An opportunity for advanced students to make an intensive study/analysis of selected counseling cases to enhance assessment competencies in case description, problem appraisal, assessment, diagnostic classification, intervention strategies, as well as case consultation and presentation skills.  

Prerequisites: EDUC 601 and EDUC 653. 

CMHC 616 Introduction to Social Justice and Advocacy (3) 

This course will develop students’ excellence in advocacy and social justice knowledge, skills, awareness, and action. Students will be provided opportunities to gain a heightened sense of critical consciousness, and foster a social justice orientation that can be used to inform their roles as counselors, educators, community leaders, and advocates.  

CMHC 640 Research and Evaluation (3)This course provides a basic review of descriptive and inferential statistics and how these techniques are used with research methods appropriate for counseling. Students will become proficient in computer analysis of data sets, designing and evaluating research techniques, and having the skills to understand primary research in counseling literature.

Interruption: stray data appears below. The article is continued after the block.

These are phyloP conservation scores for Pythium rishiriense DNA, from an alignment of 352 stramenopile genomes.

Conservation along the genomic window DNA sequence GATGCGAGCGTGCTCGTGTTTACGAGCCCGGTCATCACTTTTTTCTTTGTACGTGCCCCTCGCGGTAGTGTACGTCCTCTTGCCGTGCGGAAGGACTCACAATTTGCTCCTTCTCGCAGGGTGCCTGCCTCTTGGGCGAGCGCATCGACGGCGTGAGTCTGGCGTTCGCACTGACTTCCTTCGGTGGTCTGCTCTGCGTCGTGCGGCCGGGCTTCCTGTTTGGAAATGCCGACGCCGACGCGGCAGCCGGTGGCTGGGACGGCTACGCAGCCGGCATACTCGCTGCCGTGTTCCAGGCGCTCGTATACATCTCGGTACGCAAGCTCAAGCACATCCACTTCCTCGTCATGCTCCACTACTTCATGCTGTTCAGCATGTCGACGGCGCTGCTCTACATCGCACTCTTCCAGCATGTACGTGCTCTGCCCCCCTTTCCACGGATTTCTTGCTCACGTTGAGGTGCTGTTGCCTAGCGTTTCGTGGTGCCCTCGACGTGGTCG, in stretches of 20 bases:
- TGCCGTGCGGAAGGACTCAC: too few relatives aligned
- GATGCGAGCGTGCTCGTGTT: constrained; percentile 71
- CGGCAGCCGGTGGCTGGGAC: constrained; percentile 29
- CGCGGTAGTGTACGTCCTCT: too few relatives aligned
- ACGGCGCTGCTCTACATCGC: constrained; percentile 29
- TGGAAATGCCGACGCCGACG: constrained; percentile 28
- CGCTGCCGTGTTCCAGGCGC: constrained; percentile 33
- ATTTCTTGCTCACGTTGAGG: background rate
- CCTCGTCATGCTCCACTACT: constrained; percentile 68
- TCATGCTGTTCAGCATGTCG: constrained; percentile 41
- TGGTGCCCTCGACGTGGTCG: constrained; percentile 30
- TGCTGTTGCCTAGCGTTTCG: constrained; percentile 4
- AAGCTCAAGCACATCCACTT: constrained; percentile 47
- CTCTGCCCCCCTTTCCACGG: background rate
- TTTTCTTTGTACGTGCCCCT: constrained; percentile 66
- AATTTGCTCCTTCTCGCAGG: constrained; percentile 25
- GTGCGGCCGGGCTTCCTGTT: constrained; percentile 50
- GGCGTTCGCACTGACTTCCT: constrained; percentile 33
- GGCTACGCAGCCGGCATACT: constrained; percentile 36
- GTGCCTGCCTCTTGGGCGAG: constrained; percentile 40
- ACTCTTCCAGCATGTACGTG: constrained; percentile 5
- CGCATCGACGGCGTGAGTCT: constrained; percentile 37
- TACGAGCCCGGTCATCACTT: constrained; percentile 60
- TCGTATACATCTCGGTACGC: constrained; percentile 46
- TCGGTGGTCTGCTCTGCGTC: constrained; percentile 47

EDUC 654 Career Development Theory and Practice (3) 

Students will become familiar with career development theories, sources of occupational information, the career counseling process, assessment in career counseling, and curricular approaches to fostering career development. They also will become familiar with the impact of diversity and individual differences on career development and choices.  

Prerequisite: EDUC 601 with a minimum grade of at least 3.0 or higher; and, for non-counseling majors, by permission. 

CMHC 621 Counseling in a Global Context (3) 

Exposure to international themes in the study of culture, globalization, and education. The course will culminate in a reflective, personal journal-type conceptual paper or in a comprehensive research paper that covers international themes related to culture, globalization, and educational justice.  

Prerequisite: Instructor approval. 

CMHC 694 Psychopharmacology (3) 

This course is designed to acquaint counseling students with the fundamentals of psychotropic drugs. Basics of pharmacology, adverse effects, indications, and drug interactions will be discussed. The overall aim of the course is to provide information, allowing mental health providers to be informed members of the mental health care team. 

CMHC 631 Couples & Relationship Counseling (3) 

This course will explore theories and associated techniques of couples and marriage counseling. It will do so in the context of specific developmental issues and social and political factors affecting couples. A range of therapeutic modalities will be surveyed.